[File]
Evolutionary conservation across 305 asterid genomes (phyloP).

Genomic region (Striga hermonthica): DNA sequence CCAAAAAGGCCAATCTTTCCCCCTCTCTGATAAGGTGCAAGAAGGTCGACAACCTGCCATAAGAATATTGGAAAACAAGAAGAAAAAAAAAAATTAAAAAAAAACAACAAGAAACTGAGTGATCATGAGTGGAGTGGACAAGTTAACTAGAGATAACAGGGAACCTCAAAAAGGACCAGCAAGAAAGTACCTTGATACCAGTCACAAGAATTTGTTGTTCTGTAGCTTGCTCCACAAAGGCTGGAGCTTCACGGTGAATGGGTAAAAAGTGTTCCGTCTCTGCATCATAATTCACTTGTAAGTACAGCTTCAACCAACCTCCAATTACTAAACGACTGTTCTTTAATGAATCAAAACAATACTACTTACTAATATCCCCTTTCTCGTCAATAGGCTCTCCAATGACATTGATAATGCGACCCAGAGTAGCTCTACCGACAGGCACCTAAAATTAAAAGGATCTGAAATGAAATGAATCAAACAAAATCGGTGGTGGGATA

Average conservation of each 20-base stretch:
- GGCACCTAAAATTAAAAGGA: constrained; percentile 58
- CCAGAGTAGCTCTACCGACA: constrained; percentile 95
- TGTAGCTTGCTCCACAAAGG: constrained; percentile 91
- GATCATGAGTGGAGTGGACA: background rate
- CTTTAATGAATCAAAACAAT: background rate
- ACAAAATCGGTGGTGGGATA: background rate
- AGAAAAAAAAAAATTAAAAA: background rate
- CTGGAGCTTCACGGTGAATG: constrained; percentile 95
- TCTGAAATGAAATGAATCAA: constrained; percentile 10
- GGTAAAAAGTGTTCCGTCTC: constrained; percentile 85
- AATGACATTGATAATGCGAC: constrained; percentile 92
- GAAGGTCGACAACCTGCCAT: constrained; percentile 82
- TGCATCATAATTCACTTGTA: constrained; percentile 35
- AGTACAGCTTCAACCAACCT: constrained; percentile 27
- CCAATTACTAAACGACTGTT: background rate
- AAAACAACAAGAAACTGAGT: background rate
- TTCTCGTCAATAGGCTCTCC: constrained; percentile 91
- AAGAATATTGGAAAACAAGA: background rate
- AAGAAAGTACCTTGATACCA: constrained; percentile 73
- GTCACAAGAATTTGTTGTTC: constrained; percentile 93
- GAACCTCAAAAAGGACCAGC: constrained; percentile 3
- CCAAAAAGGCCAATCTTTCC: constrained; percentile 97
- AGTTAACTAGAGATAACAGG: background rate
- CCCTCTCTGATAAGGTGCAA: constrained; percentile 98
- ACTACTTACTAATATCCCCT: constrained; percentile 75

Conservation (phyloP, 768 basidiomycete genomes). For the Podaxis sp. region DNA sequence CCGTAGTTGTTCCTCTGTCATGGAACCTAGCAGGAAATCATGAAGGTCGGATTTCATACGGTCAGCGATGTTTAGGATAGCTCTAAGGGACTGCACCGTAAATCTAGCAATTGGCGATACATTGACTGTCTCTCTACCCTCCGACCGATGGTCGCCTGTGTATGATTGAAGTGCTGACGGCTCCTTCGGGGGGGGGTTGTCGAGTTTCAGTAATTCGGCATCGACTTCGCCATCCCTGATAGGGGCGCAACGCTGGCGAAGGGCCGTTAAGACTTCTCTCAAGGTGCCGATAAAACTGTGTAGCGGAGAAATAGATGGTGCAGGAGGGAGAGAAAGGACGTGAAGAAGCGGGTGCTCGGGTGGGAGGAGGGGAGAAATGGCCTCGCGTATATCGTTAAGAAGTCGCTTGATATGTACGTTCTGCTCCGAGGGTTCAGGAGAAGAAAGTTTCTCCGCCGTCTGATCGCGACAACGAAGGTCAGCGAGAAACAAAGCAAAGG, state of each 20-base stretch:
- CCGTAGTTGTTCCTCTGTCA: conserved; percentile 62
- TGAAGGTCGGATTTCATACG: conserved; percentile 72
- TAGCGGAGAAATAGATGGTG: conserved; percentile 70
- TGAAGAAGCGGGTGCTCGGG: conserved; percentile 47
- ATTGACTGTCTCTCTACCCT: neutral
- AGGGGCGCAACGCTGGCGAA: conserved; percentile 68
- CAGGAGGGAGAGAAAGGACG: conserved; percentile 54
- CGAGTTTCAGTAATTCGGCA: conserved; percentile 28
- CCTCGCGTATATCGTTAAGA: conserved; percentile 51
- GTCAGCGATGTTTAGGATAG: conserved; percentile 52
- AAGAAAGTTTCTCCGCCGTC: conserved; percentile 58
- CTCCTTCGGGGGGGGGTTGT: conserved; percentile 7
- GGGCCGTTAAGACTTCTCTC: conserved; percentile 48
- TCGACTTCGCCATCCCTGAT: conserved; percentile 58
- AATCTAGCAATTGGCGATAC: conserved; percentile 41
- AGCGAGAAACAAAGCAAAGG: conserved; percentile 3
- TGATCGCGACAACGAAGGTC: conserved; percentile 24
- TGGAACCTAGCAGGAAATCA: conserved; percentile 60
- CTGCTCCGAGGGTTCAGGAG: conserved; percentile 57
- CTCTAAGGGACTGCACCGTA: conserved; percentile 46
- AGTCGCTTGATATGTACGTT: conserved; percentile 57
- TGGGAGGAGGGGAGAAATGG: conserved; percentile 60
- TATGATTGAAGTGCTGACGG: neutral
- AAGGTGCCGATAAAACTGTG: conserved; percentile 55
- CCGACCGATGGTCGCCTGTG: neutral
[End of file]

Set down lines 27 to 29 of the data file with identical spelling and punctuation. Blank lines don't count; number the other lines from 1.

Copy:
- CCCTCTCTGATAAGGTGCAA: constrained; percentile 98
- ACTACTTACTAATATCCCCT: constrained; percentile 75

Conservation (phyloP, 768 basidiomycete genomes). For the Podaxis sp. region DNA sequence CCGTAGTTGTTCCTCTGTCATGGAACCTAGCAGGAAATCATGAAGGTCGGATTTCATACGGTCAGCGATGTTTAGGATAGCTCTAAGGGACTGCACCGTAAATCTAGCAATTGGCGATACATTGACTGTCTCTCTACCCTCCGACCGATGGTCGCCTGTGTATGATTGAAGTGCTGACGGCTCCTTCGGGGGGGGGTTGTCGAGTTTCAGTAATTCGGCATCGACTTCGCCATCCCTGATAGGGGCGCAACGCTGGCGAAGGGCCGTTAAGACTTCTCTCAAGGTGCCGATAAAACTGTGTAGCGGAGAAATAGATGGTGCAGGAGGGAGAGAAAGGACGTGAAGAAGCGGGTGCTCGGGTGGGAGGAGGGGAGAAATGGCCTCGCGTATATCGTTAAGAAGTCGCTTGATATGTACGTTCTGCTCCGAGGGTTCAGGAGAAGAAAGTTTCTCCGCCGTCTGATCGCGACAACGAAGGTCAGCGAGAAACAAAGCAAAGG, state of each 20-base stretch: